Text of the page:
Why might this be? There are many aspects of the environment that shape the number of earthworm species found in a survey. And although the soil is important, we found that climate (for example, temperature and amount of rain) was the most important factor determining the number of species. As earthworms prefer to live in moist, warm conditions, the temperate region is much more suitable for them. There are more earthworm species where the environmental conditions are ideal. As long as the environment is not too extreme—too dry, too wet, too hot, too cold—it is very likely that there will be earthworms. Some species of earthworms may like conditions that are slightly different from most other earthworms. Alternatively, some species of earthworms may tolerate living in regions that are less than ideal, because there are fewer species to compete with for food, for instance, but this is an area scientist are still studying.
Earthworm Models Can Broaden Conservation Efforts
Earthworms are really important for many ecosystem services that humans need, such as increasing food production. With the new knowledge gained from our model, we hope that earthworms will now be considered when scientists and conservationists think about creating nature reserves. Typically, nature reserves are established based on the number of species of plants or other aboveground organisms. But, since high numbers of earthworm species do not exist in the tropics (unlike many aboveground plants and animals), we need to think about earthworms and other soil organisms separately, and potentially establish nature reserves just for them.
Also, as we found that climate is the main aspect of the environment correlated with the numbers of earthworms, the fact that our climate is changing is concerning. Our future research will establish how the numbers of earthworms change as the climate changes, since some species may respond positively to changes in climate, whereas others may not. We need to understand how climate change will affect earthworms and other soil organisms, so that we can prepare to protect these valuable organisms for the future.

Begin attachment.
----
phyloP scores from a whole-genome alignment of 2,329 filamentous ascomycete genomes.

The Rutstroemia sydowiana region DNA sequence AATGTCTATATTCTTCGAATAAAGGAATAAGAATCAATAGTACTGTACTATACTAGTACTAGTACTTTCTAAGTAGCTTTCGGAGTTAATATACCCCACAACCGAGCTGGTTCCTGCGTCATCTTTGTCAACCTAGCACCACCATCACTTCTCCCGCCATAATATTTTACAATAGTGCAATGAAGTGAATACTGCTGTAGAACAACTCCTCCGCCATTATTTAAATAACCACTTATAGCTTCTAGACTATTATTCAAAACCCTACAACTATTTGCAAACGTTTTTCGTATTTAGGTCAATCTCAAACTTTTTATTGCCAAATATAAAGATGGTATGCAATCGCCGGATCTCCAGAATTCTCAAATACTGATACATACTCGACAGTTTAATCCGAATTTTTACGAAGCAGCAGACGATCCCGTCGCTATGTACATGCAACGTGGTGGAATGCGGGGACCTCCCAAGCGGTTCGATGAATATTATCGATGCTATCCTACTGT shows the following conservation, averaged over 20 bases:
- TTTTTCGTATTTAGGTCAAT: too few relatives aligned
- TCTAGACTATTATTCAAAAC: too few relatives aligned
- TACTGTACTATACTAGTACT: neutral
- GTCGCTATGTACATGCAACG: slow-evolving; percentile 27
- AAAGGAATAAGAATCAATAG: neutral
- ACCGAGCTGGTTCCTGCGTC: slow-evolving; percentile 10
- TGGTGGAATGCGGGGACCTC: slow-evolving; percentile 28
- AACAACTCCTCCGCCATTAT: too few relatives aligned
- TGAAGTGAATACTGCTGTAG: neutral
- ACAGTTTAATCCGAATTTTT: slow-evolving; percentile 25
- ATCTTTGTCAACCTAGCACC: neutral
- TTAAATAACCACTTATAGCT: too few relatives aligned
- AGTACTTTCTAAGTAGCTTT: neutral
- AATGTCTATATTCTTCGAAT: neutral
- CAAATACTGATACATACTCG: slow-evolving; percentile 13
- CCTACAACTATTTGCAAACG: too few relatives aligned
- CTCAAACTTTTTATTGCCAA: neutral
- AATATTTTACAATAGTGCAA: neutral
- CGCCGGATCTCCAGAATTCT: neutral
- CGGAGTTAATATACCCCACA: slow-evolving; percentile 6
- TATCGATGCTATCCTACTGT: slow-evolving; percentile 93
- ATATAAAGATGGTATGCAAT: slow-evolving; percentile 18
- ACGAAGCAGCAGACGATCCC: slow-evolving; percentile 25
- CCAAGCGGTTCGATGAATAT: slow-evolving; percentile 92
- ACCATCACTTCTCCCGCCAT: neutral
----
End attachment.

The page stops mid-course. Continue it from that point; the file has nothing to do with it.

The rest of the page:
Nature Reserves: ↑ Areas where the animals, plants, and the environment are protected.
Survey: ↑ Counting the number of species (or number of individuals present) using a suitable technique for that species.
Statistical Models: ↑ The process of trying to use known factors (such as temperature) to predict a factor that we may not be able to measure (such as the number of earthworm species).
Ecosystem Services: ↑ Benefits to humans provided by the natural environment and the organisms in it. Ecosystem services can include increasing food production, breaking down fallen leaves, and helping to keep our climate the way we need it.
pH: ↑ The scale used to specify how acidic (lemon juice is acidic) or how alkali (baking soda is alkali) something is.
Temperate Region: ↑ The earth’s middle latitudes, which span between the tropics and the polar regions. The temperate region typically has more distinct seasons (spring, summer, autumn, and winter) compared to tropical climates.
Conflict of Interest
The authors declare that the research was conducted in the absence of any commercial or financial relationships that could be construed as a potential conflict of interest.
Original Source Article
↑Phillips, H. R. P., Guerra, C. A., Bartz, M. L. C., Briones, M. J. I., Brown, G., Crowther, T. W., et al. 2019. Global distribution of earthworm diversity. Science 366:480–5. doi: 10.1101/587394
 ↑ Orgiazzi, A., Bardgett, R. D., Barrios, E., Behan-Pelletier, V., Briones, M. J. I., Chotte, J. L., et al. 2016. Global Soil Biodiversity Atlas. Luxembourg: Publications Office of the European Union. doi: 10.2788/2613
 ↑ Phillips, H. R. P., Guerra, C. A., Bartz, M. L. C., Briones, M. J. I., Brown, G., Crowther, T. W., et al. 2019. Global distribution of earthworm diversity. Science 366:480–5. doi: 10.1101/587394